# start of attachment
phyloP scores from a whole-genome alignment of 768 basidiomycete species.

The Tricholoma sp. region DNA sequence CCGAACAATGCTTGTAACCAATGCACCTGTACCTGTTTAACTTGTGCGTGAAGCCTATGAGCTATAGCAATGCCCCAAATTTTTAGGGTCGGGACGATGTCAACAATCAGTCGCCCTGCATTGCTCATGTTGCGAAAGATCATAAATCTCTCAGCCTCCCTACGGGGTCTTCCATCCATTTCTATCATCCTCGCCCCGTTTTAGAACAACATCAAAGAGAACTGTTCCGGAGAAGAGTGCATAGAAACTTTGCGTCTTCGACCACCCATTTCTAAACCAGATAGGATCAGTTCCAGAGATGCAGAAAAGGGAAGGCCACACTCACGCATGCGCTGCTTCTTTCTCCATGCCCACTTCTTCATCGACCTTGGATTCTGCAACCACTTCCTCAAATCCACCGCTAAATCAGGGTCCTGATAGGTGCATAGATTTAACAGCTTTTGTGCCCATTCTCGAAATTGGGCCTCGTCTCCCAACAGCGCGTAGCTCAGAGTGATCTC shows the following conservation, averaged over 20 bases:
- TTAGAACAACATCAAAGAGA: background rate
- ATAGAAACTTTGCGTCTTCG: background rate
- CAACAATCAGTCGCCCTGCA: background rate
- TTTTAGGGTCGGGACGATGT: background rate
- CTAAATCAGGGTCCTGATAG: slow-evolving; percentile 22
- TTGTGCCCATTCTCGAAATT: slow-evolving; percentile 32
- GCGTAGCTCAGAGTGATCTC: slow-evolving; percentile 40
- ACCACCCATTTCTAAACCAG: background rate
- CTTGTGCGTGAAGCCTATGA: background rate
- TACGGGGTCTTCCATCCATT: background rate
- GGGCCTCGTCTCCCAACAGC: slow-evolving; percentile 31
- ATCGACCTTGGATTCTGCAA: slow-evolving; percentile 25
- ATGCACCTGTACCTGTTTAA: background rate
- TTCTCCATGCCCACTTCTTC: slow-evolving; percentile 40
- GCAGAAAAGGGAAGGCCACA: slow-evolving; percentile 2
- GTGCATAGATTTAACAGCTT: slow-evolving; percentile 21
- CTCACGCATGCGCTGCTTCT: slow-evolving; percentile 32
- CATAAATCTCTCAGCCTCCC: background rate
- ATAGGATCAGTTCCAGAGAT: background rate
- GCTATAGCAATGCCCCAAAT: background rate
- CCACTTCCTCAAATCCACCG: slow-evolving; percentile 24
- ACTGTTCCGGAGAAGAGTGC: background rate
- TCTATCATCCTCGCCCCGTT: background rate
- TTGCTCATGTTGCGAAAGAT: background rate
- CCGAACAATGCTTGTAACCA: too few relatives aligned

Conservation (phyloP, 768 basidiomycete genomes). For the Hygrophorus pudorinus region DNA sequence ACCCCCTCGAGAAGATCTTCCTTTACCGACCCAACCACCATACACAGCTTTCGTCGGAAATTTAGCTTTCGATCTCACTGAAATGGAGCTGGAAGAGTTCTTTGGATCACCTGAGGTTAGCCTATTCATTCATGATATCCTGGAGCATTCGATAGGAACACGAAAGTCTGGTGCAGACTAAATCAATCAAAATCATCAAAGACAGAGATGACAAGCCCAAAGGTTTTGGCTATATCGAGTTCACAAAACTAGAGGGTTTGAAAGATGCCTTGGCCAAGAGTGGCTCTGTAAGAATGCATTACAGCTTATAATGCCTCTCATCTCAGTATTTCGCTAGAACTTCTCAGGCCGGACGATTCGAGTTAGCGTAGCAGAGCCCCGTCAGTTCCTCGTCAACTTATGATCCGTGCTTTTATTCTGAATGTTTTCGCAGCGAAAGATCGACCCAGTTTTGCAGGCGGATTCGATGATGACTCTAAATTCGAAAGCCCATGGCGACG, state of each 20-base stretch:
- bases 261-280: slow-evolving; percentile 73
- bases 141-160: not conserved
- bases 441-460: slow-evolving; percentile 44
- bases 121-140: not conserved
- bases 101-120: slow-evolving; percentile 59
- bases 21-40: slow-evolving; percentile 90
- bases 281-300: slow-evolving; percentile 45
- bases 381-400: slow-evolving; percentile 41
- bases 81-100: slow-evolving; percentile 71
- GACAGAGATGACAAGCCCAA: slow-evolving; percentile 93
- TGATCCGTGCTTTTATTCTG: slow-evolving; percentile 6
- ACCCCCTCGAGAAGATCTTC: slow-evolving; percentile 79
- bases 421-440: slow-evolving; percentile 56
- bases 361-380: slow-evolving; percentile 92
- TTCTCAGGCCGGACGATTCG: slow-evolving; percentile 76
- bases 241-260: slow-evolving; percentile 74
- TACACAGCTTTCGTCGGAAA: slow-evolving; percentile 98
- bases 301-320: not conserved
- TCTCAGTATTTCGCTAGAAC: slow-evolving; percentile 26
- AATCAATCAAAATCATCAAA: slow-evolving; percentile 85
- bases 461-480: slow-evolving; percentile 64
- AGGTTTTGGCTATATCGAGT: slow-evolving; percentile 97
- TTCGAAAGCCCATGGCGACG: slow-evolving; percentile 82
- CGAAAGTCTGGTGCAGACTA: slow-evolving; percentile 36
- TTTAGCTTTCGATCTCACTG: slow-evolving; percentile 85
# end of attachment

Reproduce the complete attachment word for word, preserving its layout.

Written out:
phyloP scores from a whole-genome alignment of 768 basidiomycete species.

The Tricholoma sp. region DNA sequence CCGAACAATGCTTGTAACCAATGCACCTGTACCTGTTTAACTTGTGCGTGAAGCCTATGAGCTATAGCAATGCCCCAAATTTTTAGGGTCGGGACGATGTCAACAATCAGTCGCCCTGCATTGCTCATGTTGCGAAAGATCATAAATCTCTCAGCCTCCCTACGGGGTCTTCCATCCATTTCTATCATCCTCGCCCCGTTTTAGAACAACATCAAAGAGAACTGTTCCGGAGAAGAGTGCATAGAAACTTTGCGTCTTCGACCACCCATTTCTAAACCAGATAGGATCAGTTCCAGAGATGCAGAAAAGGGAAGGCCACACTCACGCATGCGCTGCTTCTTTCTCCATGCCCACTTCTTCATCGACCTTGGATTCTGCAACCACTTCCTCAAATCCACCGCTAAATCAGGGTCCTGATAGGTGCATAGATTTAACAGCTTTTGTGCCCATTCTCGAAATTGGGCCTCGTCTCCCAACAGCGCGTAGCTCAGAGTGATCTC shows the following conservation, averaged over 20 bases:
- TTAGAACAACATCAAAGAGA: background rate
- ATAGAAACTTTGCGTCTTCG: background rate
- CAACAATCAGTCGCCCTGCA: background rate
- TTTTAGGGTCGGGACGATGT: background rate
- CTAAATCAGGGTCCTGATAG: slow-evolving; percentile 22
- TTGTGCCCATTCTCGAAATT: slow-evolving; percentile 32
- GCGTAGCTCAGAGTGATCTC: slow-evolving; percentile 40
- ACCACCCATTTCTAAACCAG: background rate
- CTTGTGCGTGAAGCCTATGA: background rate
- TACGGGGTCTTCCATCCATT: background rate
- GGGCCTCGTCTCCCAACAGC: slow-evolving; percentile 31
- ATCGACCTTGGATTCTGCAA: slow-evolving; percentile 25
- ATGCACCTGTACCTGTTTAA: background rate
- TTCTCCATGCCCACTTCTTC: slow-evolving; percentile 40
- GCAGAAAAGGGAAGGCCACA: slow-evolving; percentile 2
- GTGCATAGATTTAACAGCTT: slow-evolving; percentile 21
- CTCACGCATGCGCTGCTTCT: slow-evolving; percentile 32
- CATAAATCTCTCAGCCTCCC: background rate
- ATAGGATCAGTTCCAGAGAT: background rate
- GCTATAGCAATGCCCCAAAT: background rate
- CCACTTCCTCAAATCCACCG: slow-evolving; percentile 24
- ACTGTTCCGGAGAAGAGTGC: background rate
- TCTATCATCCTCGCCCCGTT: background rate
- TTGCTCATGTTGCGAAAGAT: background rate
- CCGAACAATGCTTGTAACCA: too few relatives aligned

Conservation (phyloP, 768 basidiomycete genomes). For the Hygrophorus pudorinus region DNA sequence ACCCCCTCGAGAAGATCTTCCTTTACCGACCCAACCACCATACACAGCTTTCGTCGGAAATTTAGCTTTCGATCTCACTGAAATGGAGCTGGAAGAGTTCTTTGGATCACCTGAGGTTAGCCTATTCATTCATGATATCCTGGAGCATTCGATAGGAACACGAAAGTCTGGTGCAGACTAAATCAATCAAAATCATCAAAGACAGAGATGACAAGCCCAAAGGTTTTGGCTATATCGAGTTCACAAAACTAGAGGGTTTGAAAGATGCCTTGGCCAAGAGTGGCTCTGTAAGAATGCATTACAGCTTATAATGCCTCTCATCTCAGTATTTCGCTAGAACTTCTCAGGCCGGACGATTCGAGTTAGCGTAGCAGAGCCCCGTCAGTTCCTCGTCAACTTATGATCCGTGCTTTTATTCTGAATGTTTTCGCAGCGAAAGATCGACCCAGTTTTGCAGGCGGATTCGATGATGACTCTAAATTCGAAAGCCCATGGCGACG, state of each 20-base stretch:
- bases 261-280: slow-evolving; percentile 73
- bases 141-160: not conserved
- bases 441-460: slow-evolving; percentile 44
- bases 121-140: not conserved
- bases 101-120: slow-evolving; percentile 59
- bases 21-40: slow-evolving; percentile 90
- bases 281-300: slow-evolving; percentile 45
- bases 381-400: slow-evolving; percentile 41
- bases 81-100: slow-evolving; percentile 71
- GACAGAGATGACAAGCCCAA: slow-evolving; percentile 93
- TGATCCGTGCTTTTATTCTG: slow-evolving; percentile 6
- ACCCCCTCGAGAAGATCTTC: slow-evolving; percentile 79
- bases 421-440: slow-evolving; percentile 56
- bases 361-380: slow-evolving; percentile 92
- TTCTCAGGCCGGACGATTCG: slow-evolving; percentile 76
- bases 241-260: slow-evolving; percentile 74
- TACACAGCTTTCGTCGGAAA: slow-evolving; percentile 98
- bases 301-320: not conserved
- TCTCAGTATTTCGCTAGAAC: slow-evolving; percentile 26
- AATCAATCAAAATCATCAAA: slow-evolving; percentile 85
- bases 461-480: slow-evolving; percentile 64
- AGGTTTTGGCTATATCGAGT: slow-evolving; percentile 97
- TTCGAAAGCCCATGGCGACG: slow-evolving; percentile 82
- CGAAAGTCTGGTGCAGACTA: slow-evolving; percentile 36
- TTTAGCTTTCGATCTCACTG: slow-evolving; percentile 85